Deeper than the physical horrors young Rushin endures are the existential ones. Death, be it Yankees catcher Thurman Munson in a plane crash days before Rushin himself was to fly home from California or the actual passing of a friend’s dad from a heart attack, was always floating around even if the killer bees weren’t. There is also the fear we all face: the passage of time. Jim heads off to college, Metropolitan Stadium is ripped apart, and ultimately Rushin too leaves the massive nights of Minnesota behind. Shout-out to Charlemagne.
Sting-Ray Afternoons is definitely suburban. The only war Rushin fights is of a snowball variety, but even though it isn’t of the A Hero Ain’t Nothin’ But A Sandwich 1970s, it still captures an essential element of the much-maligned decade. The economic shorthand for the decade is of gas lines, American inertia, and the “Malaise Speech” from a peanut-farming president we all knew as the punchline of a processed meat jingle. (“If you ask me, what I’ll say, is Jimmy Carter has a way of screwing up the U-S-A.”) Sure, the renowned “stagflation” of the 1970s may have prevented hyper-growth at the high end, but overall, the decade was actually a time when the difference between the top and bottom wasn’t a chasm.
“I looked it up, tuition for the Catholic school I attended was $100, which is barely more than nothing,” says Rushin. “In hindsight, the basketball teams we played in the city probably were poorer, but anecdotally, I don’t remember the wealth divide being that large, it seemed like everyone was sort of middle class, certainly not the income disparity of today, which is demonstrably worse.”
On the flip side, divorce was rampant – it stalked families throughout my Montana childhood, including ultimately, my own – and all manners of teenage delinquency were higher. Keep this in mind next time someone laments how kids just used to run around in the woods: A lot of unholy stuff went down in the woods. Trust me.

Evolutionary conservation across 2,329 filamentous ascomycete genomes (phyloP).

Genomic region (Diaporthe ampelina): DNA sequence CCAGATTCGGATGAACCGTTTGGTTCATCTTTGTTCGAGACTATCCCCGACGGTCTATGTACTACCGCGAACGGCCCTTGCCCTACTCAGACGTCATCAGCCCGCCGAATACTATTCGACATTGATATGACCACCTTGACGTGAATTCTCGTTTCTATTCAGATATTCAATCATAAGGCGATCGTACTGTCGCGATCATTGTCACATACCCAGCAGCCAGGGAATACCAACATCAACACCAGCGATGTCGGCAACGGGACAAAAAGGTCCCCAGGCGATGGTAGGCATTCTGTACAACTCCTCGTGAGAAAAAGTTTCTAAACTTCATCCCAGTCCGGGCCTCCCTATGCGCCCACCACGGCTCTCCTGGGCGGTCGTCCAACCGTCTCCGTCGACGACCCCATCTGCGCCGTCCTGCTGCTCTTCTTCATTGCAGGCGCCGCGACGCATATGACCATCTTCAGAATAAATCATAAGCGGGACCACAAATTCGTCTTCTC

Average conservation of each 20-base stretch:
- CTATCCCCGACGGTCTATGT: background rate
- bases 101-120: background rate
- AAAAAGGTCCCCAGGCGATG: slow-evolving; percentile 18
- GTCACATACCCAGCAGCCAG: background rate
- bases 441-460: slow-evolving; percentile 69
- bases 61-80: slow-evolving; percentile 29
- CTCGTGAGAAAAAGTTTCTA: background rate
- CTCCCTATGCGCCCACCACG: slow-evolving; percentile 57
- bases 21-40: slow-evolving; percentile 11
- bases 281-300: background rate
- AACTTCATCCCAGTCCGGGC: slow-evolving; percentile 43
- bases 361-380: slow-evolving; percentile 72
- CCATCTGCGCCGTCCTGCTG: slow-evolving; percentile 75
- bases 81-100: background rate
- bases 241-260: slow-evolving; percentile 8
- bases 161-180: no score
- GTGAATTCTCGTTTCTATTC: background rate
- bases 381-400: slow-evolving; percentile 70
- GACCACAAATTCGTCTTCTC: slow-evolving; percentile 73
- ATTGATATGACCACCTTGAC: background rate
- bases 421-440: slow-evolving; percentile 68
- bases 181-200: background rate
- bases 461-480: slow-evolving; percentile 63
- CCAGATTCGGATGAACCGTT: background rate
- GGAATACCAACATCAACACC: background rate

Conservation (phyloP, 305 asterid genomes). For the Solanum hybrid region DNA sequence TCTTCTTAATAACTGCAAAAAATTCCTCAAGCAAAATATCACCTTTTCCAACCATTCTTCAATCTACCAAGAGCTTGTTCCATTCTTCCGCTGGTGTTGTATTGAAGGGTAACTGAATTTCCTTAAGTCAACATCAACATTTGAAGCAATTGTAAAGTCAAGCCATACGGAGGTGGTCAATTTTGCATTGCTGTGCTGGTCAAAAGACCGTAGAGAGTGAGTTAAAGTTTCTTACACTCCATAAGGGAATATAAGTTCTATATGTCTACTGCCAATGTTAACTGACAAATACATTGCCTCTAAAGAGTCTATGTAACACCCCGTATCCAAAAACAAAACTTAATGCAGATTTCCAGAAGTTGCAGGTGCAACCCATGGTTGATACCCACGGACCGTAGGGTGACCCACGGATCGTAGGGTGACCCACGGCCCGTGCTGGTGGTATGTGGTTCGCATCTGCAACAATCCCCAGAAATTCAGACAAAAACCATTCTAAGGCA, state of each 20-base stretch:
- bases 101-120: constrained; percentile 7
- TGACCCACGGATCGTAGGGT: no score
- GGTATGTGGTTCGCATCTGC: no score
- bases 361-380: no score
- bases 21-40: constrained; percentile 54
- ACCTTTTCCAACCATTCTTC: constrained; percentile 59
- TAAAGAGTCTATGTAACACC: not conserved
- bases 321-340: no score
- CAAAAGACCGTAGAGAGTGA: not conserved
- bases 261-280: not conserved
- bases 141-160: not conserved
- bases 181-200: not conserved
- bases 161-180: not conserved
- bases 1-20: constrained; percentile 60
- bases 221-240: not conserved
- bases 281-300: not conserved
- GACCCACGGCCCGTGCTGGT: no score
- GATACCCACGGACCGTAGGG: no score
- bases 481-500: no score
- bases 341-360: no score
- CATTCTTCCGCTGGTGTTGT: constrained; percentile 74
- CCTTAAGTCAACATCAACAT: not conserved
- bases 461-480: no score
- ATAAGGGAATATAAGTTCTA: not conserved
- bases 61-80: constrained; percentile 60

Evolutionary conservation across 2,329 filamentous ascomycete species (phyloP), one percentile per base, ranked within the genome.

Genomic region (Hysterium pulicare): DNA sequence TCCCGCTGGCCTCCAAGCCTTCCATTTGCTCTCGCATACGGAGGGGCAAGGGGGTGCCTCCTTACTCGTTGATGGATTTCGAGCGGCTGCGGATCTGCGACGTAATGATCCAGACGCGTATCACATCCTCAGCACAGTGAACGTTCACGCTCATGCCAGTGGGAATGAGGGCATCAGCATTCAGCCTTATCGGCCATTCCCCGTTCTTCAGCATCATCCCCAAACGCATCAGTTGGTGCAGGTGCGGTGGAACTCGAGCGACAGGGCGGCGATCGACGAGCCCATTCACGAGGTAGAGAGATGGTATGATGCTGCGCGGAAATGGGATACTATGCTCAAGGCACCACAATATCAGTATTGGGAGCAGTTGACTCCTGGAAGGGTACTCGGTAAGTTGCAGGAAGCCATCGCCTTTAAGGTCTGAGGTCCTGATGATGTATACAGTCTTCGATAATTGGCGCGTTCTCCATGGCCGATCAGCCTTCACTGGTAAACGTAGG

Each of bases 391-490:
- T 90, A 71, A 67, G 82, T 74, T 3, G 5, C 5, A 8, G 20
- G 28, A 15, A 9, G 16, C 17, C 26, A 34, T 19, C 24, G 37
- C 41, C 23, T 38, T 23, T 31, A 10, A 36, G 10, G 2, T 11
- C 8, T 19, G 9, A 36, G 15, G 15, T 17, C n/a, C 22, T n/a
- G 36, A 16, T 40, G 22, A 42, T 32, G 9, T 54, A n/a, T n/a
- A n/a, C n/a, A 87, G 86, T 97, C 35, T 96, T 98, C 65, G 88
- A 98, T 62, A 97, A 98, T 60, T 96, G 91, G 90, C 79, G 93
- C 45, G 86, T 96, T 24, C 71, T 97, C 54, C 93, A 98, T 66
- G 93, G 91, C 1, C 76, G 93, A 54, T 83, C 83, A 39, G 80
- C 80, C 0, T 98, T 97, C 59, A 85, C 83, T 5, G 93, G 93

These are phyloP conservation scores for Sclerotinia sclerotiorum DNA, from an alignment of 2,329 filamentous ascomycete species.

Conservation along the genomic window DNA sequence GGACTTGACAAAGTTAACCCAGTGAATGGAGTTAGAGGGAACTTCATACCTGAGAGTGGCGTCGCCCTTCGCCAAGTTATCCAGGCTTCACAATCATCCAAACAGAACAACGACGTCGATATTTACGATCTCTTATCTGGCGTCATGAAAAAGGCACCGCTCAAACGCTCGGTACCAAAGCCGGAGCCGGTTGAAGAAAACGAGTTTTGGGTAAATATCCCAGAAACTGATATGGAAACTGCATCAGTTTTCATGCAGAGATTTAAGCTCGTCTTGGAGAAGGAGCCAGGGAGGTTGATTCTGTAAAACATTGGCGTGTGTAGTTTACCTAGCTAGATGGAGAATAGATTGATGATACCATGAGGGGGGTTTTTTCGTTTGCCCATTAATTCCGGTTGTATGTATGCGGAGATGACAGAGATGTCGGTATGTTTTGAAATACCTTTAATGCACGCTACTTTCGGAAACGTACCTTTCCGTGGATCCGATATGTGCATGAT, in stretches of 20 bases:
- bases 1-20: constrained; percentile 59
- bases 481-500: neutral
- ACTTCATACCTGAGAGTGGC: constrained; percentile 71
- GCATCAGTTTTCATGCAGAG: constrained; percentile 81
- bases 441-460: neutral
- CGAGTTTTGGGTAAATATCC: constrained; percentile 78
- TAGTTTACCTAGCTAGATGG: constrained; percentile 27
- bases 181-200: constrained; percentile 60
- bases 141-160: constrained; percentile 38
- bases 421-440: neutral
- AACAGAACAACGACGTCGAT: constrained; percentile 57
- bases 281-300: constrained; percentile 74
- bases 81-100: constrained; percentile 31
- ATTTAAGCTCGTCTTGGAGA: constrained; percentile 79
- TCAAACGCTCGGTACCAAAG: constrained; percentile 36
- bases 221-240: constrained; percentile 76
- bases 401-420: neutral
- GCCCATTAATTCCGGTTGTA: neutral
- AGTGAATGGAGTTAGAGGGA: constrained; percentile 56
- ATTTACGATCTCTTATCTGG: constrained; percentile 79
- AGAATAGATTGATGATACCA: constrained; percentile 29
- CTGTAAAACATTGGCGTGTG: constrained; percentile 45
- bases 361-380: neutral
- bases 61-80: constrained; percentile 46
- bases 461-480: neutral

“The ‘good old days’ thing drives me crazy. We stuffed our seat belts back into the cushions because they were a nuisance, and everyone threw their garbage on the side of the road,” says Rushin. “Like every epoch, some things were better, some were worse.”
For me, as the parent of a six-year-old girl, what actually shines through the most in Sting-Ray Afternoons is what hasn’t changed a lick. Yes, American youth are over-scheduled, and technology ever marches forward whether it improves society or not, but the state of play remains the same. My daughter plays house, school, tag, hopscotch, and dress-up from the costume hamper; takes tennis lessons in the park; broke her arm on the monkey bars last summer; and constantly foists the latest in pop music – Katy Perry 4evah, apparently – on her weary father.
Rushin and his wife, hall of fame basketball star Rebecca Lobo, have four kids in their Connecticut brood. Ages six to twelve, the three girls and their brother (the inverse of, as Rushin’s dad called it, his “redhead and four shitheads” arrangement) do all the same wonderful, silly, stupid, annoying stuff he and his siblings did back when a friendly greeting of “Nanu Nanu” made perfect sense.
“My kids are at their throats all day, don’t get along, just like we did, but when we shove them out of the house and they’re left to their own … I don’t want to say devices because we have to take them away, left to their own creativity and imagination, they come up with the same backyard games we played. I think playing is universal and ingrained in our DNA.”
Right after we hung up, Rushin texted me to further the point. His six-year-old son had just walked up to him in flippers, goggles, and underpants, and said, ‘I’m Michael Phelps.”
Just like Pops, he was having a sting-ray afternoon all his own.